Malaysiakini News

Anti-Fake News Act repealed

Published:  |  Modified:

The Dewan Rakyat today approved a bill to repeal the controversial Anti-Fake News Act.

The bill was passed after the third reading before Dewan Rakyat speaker Mohamad Ariff Md Yusof and received the majority vote.

In his winding-up speech, Deputy Minister in the Prime Minister's Department Mohamed Hanipa Maidin said existing laws were sufficient and they could be amended if they were unable to address the issue of fake news.

He also accused the previous BN using the Parliament to formulate laws, not for the benefit of the people, but rather the coalition.

"BN used parliament to make laws to solve their problems. Your time is over,” he stressed.

Hanipa cited the Communications and Multimedia Act 1998, and other civil laws, which can be used as a remedy for fake news.

At last week’s parliamentary proceedings, Minister in the Prime Minister’s Department Liew Vui Keong who tabled the motion to repeal the act, said the change in government policy has enabled fake news to be dealt with under other existing laws such as Penal Code, Printing Presses and Publications Act 1984 and the Communications and Multimedia Act 1998.

The bill also stated that any investigation, prosecution or proceedings with respect to any pending offences under the repealed Act, may still be continued.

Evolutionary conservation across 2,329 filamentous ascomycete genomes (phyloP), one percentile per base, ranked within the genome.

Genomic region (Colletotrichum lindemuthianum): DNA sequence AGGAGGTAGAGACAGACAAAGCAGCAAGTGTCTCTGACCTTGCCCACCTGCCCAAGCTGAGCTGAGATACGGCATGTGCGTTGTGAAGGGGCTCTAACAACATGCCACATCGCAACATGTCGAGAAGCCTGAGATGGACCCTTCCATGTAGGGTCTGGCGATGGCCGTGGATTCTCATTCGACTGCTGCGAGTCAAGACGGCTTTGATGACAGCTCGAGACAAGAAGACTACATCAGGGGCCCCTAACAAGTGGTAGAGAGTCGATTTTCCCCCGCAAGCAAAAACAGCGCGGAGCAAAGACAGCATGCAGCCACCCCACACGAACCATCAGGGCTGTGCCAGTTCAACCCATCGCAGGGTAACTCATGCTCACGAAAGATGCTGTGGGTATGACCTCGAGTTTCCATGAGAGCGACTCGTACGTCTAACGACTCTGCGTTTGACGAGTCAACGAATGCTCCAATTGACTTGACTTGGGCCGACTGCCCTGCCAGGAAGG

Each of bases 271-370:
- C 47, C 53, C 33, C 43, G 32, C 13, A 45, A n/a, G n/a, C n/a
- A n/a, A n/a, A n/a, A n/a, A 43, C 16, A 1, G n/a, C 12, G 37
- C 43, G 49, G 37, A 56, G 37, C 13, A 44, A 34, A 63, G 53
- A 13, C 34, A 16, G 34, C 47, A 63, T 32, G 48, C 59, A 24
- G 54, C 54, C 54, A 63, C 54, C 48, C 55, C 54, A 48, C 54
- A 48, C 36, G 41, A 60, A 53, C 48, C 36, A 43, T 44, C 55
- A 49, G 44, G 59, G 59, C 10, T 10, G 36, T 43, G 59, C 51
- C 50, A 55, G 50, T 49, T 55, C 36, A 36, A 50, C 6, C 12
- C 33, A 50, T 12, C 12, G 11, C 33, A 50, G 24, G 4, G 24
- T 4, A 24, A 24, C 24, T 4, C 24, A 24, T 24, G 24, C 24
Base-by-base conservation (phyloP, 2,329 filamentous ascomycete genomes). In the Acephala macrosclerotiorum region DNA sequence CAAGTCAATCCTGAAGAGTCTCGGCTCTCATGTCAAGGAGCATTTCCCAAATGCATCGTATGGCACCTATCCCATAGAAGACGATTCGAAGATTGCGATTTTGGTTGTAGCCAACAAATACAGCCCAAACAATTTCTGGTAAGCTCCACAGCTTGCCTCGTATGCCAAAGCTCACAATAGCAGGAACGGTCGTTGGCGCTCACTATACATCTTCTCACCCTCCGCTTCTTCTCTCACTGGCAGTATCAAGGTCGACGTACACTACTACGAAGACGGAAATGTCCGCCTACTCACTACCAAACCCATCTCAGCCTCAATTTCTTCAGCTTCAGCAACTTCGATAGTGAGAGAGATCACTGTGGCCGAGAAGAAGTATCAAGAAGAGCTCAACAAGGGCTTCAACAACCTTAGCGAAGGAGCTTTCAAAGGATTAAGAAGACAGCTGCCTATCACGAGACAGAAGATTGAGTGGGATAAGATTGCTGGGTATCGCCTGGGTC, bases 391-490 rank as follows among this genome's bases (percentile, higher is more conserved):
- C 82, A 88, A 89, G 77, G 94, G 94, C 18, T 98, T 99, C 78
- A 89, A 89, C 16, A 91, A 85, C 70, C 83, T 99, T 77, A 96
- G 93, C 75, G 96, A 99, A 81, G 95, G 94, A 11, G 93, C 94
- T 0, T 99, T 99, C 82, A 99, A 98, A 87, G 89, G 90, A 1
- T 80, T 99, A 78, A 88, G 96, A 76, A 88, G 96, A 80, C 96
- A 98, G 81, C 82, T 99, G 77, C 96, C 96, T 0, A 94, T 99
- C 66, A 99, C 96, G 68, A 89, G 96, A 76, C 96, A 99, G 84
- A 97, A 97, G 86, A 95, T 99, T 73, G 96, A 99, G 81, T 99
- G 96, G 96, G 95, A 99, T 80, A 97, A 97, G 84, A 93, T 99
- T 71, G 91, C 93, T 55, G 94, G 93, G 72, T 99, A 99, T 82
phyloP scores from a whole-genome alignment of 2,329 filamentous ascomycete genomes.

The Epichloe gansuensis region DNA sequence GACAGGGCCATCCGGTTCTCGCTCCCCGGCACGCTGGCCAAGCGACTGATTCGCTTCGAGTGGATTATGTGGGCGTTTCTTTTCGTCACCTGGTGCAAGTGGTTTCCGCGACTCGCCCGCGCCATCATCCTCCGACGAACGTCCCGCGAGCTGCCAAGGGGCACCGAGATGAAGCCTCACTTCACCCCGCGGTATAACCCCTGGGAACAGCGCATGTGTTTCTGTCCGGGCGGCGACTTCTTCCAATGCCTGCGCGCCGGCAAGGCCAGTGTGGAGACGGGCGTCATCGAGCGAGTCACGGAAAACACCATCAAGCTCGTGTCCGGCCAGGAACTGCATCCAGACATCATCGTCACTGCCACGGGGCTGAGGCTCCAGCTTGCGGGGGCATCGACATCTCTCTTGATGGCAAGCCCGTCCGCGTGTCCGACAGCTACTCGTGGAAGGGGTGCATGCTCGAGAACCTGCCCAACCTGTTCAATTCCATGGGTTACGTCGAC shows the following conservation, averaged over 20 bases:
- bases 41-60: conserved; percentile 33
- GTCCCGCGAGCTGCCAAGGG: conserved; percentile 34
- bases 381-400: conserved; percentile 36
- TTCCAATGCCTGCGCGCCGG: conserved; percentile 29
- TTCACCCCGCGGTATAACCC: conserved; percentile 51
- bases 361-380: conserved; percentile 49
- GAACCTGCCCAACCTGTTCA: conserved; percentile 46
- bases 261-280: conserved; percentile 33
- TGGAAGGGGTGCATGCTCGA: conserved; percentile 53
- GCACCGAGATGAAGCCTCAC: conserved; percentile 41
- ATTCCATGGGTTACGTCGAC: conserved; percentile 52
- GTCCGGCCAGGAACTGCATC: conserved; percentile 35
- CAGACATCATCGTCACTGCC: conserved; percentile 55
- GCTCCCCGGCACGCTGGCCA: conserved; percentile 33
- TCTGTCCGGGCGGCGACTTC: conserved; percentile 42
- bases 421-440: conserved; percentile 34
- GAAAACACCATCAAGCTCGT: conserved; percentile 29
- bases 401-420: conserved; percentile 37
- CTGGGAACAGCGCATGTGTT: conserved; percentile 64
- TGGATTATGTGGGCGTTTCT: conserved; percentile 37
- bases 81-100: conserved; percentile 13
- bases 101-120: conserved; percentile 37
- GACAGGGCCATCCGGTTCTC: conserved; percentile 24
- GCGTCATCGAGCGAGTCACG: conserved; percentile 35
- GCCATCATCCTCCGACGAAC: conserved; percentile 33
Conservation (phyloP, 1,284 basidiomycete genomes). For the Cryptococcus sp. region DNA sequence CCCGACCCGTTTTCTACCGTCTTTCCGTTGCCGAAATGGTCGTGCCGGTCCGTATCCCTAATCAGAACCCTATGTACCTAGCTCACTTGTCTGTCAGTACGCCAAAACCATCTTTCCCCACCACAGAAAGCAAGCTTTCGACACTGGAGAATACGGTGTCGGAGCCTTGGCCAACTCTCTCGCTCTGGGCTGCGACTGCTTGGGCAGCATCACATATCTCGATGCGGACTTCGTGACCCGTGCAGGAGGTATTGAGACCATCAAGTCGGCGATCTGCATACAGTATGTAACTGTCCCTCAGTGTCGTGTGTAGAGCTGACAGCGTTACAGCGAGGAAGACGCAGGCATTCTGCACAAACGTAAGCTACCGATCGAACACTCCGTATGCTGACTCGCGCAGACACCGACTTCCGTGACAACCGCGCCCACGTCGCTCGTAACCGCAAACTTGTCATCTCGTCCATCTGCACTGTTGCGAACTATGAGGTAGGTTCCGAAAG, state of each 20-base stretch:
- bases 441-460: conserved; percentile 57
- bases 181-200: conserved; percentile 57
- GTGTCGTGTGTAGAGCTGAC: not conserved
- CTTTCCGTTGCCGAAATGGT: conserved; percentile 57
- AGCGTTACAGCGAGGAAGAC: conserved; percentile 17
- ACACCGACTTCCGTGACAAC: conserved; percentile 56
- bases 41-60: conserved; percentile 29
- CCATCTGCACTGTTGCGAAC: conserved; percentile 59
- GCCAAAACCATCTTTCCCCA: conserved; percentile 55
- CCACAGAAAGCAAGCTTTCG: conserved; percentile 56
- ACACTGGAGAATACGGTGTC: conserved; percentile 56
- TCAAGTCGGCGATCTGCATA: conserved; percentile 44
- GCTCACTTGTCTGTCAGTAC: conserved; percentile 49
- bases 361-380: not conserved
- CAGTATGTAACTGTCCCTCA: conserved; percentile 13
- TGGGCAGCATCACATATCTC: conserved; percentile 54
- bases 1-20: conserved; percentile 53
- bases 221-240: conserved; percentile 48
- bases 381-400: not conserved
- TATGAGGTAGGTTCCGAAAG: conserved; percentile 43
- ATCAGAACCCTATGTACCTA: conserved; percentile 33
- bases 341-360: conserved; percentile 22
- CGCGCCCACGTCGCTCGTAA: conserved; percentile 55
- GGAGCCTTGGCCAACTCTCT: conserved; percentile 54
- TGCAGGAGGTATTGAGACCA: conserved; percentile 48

A total of 12 members of parliament took part in debating the bill.

Malaysiakini had mounted a legal challenge against the act, introduced during the administration of former premier Najib Abdul Razak, which was denounced as a tool to silence dissent and muzzle news on the 1MDB scandal.

However, the action was dismissed on technicality grounds.

Najib's government secured a simple majority in April to
pass the bill, which set out fines of up to RM500,000 and jail of up to six years.

Malaysia was among the first few countries to introduce an anti-fake news law although other countries in the region, including Singapore and the Philippines, have said they are considering how to tackle "fake news".

Germany approved a plan last year to fine social media networks if they fail to remove hateful postings.

Prime Minister Dr Mahathir Mohamad was himself accused of fake news over claims that his plane was sabotaged ahead of the May 9 general election.

Other leaders who were opposed to Najib were also charged
under the act.

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